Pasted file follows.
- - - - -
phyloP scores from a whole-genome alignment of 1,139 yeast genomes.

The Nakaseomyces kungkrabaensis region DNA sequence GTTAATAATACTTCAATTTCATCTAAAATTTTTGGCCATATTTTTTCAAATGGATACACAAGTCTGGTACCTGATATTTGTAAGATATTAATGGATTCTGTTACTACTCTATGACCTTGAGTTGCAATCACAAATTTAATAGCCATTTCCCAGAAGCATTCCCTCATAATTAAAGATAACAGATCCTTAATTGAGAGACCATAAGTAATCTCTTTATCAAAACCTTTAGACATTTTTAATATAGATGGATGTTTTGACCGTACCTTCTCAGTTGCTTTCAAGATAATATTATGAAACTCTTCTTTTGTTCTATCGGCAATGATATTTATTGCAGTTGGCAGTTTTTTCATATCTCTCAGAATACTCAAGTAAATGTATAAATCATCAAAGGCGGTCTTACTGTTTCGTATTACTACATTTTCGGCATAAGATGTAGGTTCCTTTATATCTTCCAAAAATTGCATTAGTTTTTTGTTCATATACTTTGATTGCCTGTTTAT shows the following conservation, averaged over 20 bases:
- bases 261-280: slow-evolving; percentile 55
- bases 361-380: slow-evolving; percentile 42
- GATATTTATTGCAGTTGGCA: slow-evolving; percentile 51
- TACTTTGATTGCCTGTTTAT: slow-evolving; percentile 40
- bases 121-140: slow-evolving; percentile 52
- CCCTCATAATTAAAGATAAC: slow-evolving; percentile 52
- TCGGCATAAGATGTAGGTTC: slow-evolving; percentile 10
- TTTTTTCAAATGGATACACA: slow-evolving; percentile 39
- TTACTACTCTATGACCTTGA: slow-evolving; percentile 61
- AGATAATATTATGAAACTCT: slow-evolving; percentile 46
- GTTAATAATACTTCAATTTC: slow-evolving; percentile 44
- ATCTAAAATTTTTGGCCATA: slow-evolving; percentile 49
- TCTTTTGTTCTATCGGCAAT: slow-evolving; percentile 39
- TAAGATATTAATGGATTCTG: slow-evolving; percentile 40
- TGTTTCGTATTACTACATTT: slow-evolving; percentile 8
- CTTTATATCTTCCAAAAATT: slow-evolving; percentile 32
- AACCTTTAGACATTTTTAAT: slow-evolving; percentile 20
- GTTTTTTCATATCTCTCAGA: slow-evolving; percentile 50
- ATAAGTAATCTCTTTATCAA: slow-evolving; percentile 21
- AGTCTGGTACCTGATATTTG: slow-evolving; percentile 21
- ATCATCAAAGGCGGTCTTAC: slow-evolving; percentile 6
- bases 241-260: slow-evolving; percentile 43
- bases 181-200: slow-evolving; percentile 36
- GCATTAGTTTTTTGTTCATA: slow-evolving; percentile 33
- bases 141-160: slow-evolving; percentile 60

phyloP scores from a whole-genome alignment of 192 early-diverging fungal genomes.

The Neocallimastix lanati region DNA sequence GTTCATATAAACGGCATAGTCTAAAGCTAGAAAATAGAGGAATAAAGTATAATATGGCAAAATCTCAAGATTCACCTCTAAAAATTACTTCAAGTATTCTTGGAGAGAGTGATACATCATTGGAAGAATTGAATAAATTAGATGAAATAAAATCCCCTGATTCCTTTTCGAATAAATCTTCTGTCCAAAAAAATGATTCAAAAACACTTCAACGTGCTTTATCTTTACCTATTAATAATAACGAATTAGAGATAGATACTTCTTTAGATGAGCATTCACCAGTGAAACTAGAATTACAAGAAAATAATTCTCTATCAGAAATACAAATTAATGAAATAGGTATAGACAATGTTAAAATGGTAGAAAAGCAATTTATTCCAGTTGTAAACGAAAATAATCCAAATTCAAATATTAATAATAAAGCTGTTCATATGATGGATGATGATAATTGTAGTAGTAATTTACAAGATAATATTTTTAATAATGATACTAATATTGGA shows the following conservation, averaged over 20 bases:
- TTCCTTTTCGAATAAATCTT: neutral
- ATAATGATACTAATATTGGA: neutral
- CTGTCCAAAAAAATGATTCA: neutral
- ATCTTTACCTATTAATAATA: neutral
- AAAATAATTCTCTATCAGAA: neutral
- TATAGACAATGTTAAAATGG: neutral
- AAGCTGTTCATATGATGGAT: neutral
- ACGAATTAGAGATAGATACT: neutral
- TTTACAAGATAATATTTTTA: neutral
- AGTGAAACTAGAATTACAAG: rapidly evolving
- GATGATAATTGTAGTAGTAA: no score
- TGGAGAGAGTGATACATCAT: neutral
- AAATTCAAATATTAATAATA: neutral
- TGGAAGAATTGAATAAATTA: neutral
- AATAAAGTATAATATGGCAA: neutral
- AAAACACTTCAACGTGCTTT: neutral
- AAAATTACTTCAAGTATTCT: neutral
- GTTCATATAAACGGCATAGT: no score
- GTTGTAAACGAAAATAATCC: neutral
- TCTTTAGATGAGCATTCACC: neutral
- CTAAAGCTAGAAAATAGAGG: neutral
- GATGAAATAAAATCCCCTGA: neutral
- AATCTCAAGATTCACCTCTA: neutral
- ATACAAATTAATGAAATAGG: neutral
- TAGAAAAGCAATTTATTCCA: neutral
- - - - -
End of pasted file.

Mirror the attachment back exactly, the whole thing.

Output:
phyloP scores from a whole-genome alignment of 1,139 yeast genomes.

The Nakaseomyces kungkrabaensis region DNA sequence GTTAATAATACTTCAATTTCATCTAAAATTTTTGGCCATATTTTTTCAAATGGATACACAAGTCTGGTACCTGATATTTGTAAGATATTAATGGATTCTGTTACTACTCTATGACCTTGAGTTGCAATCACAAATTTAATAGCCATTTCCCAGAAGCATTCCCTCATAATTAAAGATAACAGATCCTTAATTGAGAGACCATAAGTAATCTCTTTATCAAAACCTTTAGACATTTTTAATATAGATGGATGTTTTGACCGTACCTTCTCAGTTGCTTTCAAGATAATATTATGAAACTCTTCTTTTGTTCTATCGGCAATGATATTTATTGCAGTTGGCAGTTTTTTCATATCTCTCAGAATACTCAAGTAAATGTATAAATCATCAAAGGCGGTCTTACTGTTTCGTATTACTACATTTTCGGCATAAGATGTAGGTTCCTTTATATCTTCCAAAAATTGCATTAGTTTTTTGTTCATATACTTTGATTGCCTGTTTAT shows the following conservation, averaged over 20 bases:
- bases 261-280: slow-evolving; percentile 55
- bases 361-380: slow-evolving; percentile 42
- GATATTTATTGCAGTTGGCA: slow-evolving; percentile 51
- TACTTTGATTGCCTGTTTAT: slow-evolving; percentile 40
- bases 121-140: slow-evolving; percentile 52
- CCCTCATAATTAAAGATAAC: slow-evolving; percentile 52
- TCGGCATAAGATGTAGGTTC: slow-evolving; percentile 10
- TTTTTTCAAATGGATACACA: slow-evolving; percentile 39
- TTACTACTCTATGACCTTGA: slow-evolving; percentile 61
- AGATAATATTATGAAACTCT: slow-evolving; percentile 46
- GTTAATAATACTTCAATTTC: slow-evolving; percentile 44
- ATCTAAAATTTTTGGCCATA: slow-evolving; percentile 49
- TCTTTTGTTCTATCGGCAAT: slow-evolving; percentile 39
- TAAGATATTAATGGATTCTG: slow-evolving; percentile 40
- TGTTTCGTATTACTACATTT: slow-evolving; percentile 8
- CTTTATATCTTCCAAAAATT: slow-evolving; percentile 32
- AACCTTTAGACATTTTTAAT: slow-evolving; percentile 20
- GTTTTTTCATATCTCTCAGA: slow-evolving; percentile 50
- ATAAGTAATCTCTTTATCAA: slow-evolving; percentile 21
- AGTCTGGTACCTGATATTTG: slow-evolving; percentile 21
- ATCATCAAAGGCGGTCTTAC: slow-evolving; percentile 6
- bases 241-260: slow-evolving; percentile 43
- bases 181-200: slow-evolving; percentile 36
- GCATTAGTTTTTTGTTCATA: slow-evolving; percentile 33
- bases 141-160: slow-evolving; percentile 60

phyloP scores from a whole-genome alignment of 192 early-diverging fungal genomes.

The Neocallimastix lanati region DNA sequence GTTCATATAAACGGCATAGTCTAAAGCTAGAAAATAGAGGAATAAAGTATAATATGGCAAAATCTCAAGATTCACCTCTAAAAATTACTTCAAGTATTCTTGGAGAGAGTGATACATCATTGGAAGAATTGAATAAATTAGATGAAATAAAATCCCCTGATTCCTTTTCGAATAAATCTTCTGTCCAAAAAAATGATTCAAAAACACTTCAACGTGCTTTATCTTTACCTATTAATAATAACGAATTAGAGATAGATACTTCTTTAGATGAGCATTCACCAGTGAAACTAGAATTACAAGAAAATAATTCTCTATCAGAAATACAAATTAATGAAATAGGTATAGACAATGTTAAAATGGTAGAAAAGCAATTTATTCCAGTTGTAAACGAAAATAATCCAAATTCAAATATTAATAATAAAGCTGTTCATATGATGGATGATGATAATTGTAGTAGTAATTTACAAGATAATATTTTTAATAATGATACTAATATTGGA shows the following conservation, averaged over 20 bases:
- TTCCTTTTCGAATAAATCTT: neutral
- ATAATGATACTAATATTGGA: neutral
- CTGTCCAAAAAAATGATTCA: neutral
- ATCTTTACCTATTAATAATA: neutral
- AAAATAATTCTCTATCAGAA: neutral
- TATAGACAATGTTAAAATGG: neutral
- AAGCTGTTCATATGATGGAT: neutral
- ACGAATTAGAGATAGATACT: neutral
- TTTACAAGATAATATTTTTA: neutral
- AGTGAAACTAGAATTACAAG: rapidly evolving
- GATGATAATTGTAGTAGTAA: no score
- TGGAGAGAGTGATACATCAT: neutral
- AAATTCAAATATTAATAATA: neutral
- TGGAAGAATTGAATAAATTA: neutral
- AATAAAGTATAATATGGCAA: neutral
- AAAACACTTCAACGTGCTTT: neutral
- AAAATTACTTCAAGTATTCT: neutral
- GTTCATATAAACGGCATAGT: no score
- GTTGTAAACGAAAATAATCC: neutral
- TCTTTAGATGAGCATTCACC: neutral
- CTAAAGCTAGAAAATAGAGG: neutral
- GATGAAATAAAATCCCCTGA: neutral
- AATCTCAAGATTCACCTCTA: neutral
- ATACAAATTAATGAAATAGG: neutral
- TAGAAAAGCAATTTATTCCA: neutral